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September Fishing Forecast

There’s plenty going on in the Florida Keys, you just need to pick your poison.  From the backcountry flats that are teaming with tailing redfish to the Oceanside flats full of tailing bonefish to bullynetting for lobster at night there’s plenty to do here in the Keys this time of year. 

If you like chasing those grey ghosts of the flats also known as bonefish, fall is great time of year on the oceanside flats of the Upper Keys.  Many of the largest double-digit sized bonefish are captured during the fall months which bring strong tides and hungry fish.  The best time to target these fish is on a early morning low incoming tide which floods the flats with cooler ocean water and is the perfect conditions for tailing and waking schools of bones.  Nothing is more productive than using live shrimp and quarter-sized crabs on a circle hook.  Bonefish are the pinnacle of flats fishing and can be the most challenging of all our species.  But, for those who enjoy the thrill of the hunt, nothing is more exhilarating and satisfying than landing a bonefish after the fight of a lifetime.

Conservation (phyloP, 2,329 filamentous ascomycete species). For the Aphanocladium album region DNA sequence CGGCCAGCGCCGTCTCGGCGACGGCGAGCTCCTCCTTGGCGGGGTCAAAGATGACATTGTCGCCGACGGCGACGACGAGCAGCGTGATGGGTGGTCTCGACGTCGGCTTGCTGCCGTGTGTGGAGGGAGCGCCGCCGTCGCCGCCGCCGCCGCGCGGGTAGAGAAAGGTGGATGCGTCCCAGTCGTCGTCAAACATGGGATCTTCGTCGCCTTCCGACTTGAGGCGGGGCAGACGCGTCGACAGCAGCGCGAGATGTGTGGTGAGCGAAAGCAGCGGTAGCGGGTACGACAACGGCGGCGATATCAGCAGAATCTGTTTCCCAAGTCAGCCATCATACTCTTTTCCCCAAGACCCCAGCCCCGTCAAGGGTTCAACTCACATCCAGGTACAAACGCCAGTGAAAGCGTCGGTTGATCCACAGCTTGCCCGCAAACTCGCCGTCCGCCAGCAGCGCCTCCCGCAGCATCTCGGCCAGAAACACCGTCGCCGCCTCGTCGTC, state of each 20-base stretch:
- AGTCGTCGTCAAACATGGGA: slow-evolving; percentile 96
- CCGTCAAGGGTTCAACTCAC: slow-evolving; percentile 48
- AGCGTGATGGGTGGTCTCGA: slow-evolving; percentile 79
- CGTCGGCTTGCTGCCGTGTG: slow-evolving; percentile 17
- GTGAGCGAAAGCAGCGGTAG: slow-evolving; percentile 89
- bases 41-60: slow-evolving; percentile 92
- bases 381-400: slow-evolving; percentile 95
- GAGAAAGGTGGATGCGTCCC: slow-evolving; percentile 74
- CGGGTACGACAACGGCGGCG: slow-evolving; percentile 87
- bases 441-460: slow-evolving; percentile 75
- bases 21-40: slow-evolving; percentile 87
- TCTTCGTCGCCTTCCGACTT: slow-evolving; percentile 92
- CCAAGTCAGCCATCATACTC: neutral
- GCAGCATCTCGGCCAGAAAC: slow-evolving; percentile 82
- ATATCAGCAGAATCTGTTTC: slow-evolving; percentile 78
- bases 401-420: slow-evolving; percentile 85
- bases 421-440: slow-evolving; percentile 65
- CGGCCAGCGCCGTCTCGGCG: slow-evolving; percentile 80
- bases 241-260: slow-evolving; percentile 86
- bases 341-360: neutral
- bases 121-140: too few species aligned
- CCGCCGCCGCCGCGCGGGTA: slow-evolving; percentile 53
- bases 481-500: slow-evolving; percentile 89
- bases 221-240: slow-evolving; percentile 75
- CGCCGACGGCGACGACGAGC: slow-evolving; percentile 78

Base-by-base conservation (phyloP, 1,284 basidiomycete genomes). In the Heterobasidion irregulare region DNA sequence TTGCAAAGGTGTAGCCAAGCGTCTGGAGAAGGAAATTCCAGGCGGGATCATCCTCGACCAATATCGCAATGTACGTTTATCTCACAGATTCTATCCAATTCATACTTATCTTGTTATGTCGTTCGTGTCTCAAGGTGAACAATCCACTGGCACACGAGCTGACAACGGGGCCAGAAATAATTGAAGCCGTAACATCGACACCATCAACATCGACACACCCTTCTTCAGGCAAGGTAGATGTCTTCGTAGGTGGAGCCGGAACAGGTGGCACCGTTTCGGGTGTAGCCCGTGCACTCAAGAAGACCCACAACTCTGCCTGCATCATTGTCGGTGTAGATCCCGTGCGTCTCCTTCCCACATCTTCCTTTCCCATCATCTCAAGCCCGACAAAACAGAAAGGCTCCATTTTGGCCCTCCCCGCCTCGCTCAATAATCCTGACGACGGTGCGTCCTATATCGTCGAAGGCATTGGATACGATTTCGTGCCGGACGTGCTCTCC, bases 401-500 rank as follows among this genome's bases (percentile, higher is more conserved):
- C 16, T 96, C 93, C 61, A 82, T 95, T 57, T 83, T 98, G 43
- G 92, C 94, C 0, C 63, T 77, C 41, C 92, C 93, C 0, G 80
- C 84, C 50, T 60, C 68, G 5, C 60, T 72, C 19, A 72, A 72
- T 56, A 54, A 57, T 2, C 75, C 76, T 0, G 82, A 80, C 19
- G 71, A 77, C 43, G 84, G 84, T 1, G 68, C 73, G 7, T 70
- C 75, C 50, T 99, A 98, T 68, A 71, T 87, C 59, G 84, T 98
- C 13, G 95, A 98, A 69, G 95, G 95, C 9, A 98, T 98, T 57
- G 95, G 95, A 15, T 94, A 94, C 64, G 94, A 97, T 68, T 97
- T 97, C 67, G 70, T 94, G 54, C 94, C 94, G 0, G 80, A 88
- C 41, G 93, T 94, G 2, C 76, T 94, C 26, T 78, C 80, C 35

There’s still a few small tarpon around the backcountry.  But, the best time to catch them along with the snook is at night.  For the live baiters out there spend some time to catch some good live bait like pilchards or finger mullet.  There’s also plenty of pinfish around, just drop a block of chum on any grass flat or channel marker and the pinfish will come right to the back of the boat.  The trout bite has remained steady with good numbers of fish in the 15-20 inch range.   You’ll find these fish hanging with the mullet muds on the grass flats around Flamingo.  It’s hard to top a popping cork with a HookUp Lure and Gulp Shrimp under about 3 feet of 25lb leader.  The influx of mullet will also mean the return of some nice sized jack cravelles to Florida bay.  The jacks are the bulldogs of the water and are a blast to catch on light tackle.  My tackle of choice for the backcountry has 10lb braid on medium action 7 foot Fenwick HMG rods.  This set-up can handle most fish that you will encounter this time of year in the bay. 

For those lobster hunters it’s still early in the season which started August 6th and there are plenty of “bugs” still around.  My bullynetting charters are a blast, we catch them at night with underwater lights so you can stay out of the heat and you don’t have to get wet.  The outgoing tide provides for the best conditions with clear water and produces the biggest lobster making for a fun night on the water.  For additional information, check out my website http://www.keylargocharters.com.

'Til next time, Tight Lines and Light Winds…….

Captain Lain